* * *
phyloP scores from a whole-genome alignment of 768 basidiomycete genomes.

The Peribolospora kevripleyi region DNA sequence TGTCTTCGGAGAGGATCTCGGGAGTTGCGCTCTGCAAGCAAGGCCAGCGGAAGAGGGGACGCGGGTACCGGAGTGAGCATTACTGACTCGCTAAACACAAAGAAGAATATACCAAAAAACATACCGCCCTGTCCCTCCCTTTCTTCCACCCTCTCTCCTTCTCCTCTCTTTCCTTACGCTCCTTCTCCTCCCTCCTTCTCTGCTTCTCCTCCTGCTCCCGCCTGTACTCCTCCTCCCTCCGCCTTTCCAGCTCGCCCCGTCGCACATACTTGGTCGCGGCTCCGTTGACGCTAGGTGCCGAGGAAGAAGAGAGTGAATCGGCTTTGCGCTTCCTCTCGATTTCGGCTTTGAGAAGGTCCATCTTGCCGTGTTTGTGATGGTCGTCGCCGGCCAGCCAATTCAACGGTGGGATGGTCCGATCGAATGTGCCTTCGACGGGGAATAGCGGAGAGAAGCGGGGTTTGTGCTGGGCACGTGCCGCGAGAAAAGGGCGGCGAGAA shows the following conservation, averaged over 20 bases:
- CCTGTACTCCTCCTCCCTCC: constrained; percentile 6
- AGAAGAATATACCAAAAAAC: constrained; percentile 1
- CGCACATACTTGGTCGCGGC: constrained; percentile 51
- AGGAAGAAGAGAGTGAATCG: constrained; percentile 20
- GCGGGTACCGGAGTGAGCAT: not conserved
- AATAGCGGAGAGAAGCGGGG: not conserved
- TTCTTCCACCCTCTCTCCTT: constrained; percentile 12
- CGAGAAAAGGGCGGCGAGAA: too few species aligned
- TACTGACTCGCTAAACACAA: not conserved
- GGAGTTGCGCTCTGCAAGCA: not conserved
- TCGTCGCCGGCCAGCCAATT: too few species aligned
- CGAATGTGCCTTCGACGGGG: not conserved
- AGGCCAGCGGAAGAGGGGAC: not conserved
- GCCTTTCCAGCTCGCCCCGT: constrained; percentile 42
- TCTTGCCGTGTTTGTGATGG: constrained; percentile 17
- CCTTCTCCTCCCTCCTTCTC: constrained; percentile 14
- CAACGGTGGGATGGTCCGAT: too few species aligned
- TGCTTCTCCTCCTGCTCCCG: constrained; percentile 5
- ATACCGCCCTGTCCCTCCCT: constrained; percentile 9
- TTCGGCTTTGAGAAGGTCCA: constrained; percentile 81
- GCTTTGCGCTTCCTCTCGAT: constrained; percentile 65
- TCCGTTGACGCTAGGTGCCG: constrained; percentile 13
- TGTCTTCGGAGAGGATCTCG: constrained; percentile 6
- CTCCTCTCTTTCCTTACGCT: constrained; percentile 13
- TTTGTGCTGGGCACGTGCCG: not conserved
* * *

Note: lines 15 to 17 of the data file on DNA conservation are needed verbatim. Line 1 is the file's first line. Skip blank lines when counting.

- AGGCCAGCGGAAGAGGGGAC: not conserved
- GCCTTTCCAGCTCGCCCCGT: constrained; percentile 42
- TCTTGCCGTGTTTGTGATGG: constrained; percentile 17